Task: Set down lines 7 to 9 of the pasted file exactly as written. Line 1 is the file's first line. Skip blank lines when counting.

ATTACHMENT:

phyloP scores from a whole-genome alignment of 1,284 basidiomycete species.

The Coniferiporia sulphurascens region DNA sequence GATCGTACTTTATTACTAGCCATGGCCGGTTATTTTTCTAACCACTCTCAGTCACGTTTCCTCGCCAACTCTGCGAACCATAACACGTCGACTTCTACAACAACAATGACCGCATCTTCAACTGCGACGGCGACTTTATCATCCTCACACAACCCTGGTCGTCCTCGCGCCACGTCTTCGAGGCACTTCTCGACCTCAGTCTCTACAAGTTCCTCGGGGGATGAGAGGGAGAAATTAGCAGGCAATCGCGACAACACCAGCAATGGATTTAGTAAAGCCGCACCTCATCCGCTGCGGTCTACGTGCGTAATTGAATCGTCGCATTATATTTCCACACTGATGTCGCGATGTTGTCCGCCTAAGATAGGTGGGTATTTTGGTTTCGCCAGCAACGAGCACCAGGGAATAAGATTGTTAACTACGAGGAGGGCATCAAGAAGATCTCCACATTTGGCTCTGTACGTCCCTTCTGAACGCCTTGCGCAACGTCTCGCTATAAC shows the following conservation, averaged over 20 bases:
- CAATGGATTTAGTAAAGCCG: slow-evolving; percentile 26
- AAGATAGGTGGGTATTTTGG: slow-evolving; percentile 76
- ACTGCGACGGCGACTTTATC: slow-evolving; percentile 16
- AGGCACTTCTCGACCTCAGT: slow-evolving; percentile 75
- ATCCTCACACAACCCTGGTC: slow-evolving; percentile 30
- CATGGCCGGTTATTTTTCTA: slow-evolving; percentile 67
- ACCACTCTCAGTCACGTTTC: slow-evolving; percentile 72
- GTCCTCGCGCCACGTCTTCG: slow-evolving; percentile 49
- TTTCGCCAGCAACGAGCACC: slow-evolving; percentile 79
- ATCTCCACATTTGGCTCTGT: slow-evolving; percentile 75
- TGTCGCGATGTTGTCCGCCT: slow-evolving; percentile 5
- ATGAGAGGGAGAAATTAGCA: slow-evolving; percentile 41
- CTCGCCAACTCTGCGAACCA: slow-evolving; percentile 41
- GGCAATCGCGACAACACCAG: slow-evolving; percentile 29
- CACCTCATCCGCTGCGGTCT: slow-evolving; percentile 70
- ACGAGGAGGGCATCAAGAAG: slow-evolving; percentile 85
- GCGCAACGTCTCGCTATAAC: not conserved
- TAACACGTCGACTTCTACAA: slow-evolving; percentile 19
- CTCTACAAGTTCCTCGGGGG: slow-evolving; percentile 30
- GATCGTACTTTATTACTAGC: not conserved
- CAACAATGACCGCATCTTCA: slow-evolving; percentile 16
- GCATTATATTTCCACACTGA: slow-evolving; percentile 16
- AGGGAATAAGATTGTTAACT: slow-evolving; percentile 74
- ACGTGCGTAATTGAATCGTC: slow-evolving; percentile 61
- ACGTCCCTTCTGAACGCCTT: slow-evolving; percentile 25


- ATCCTCACACAACCCTGGTC: slow-evolving; percentile 30
- CATGGCCGGTTATTTTTCTA: slow-evolving; percentile 67
- ACCACTCTCAGTCACGTTTC: slow-evolving; percentile 72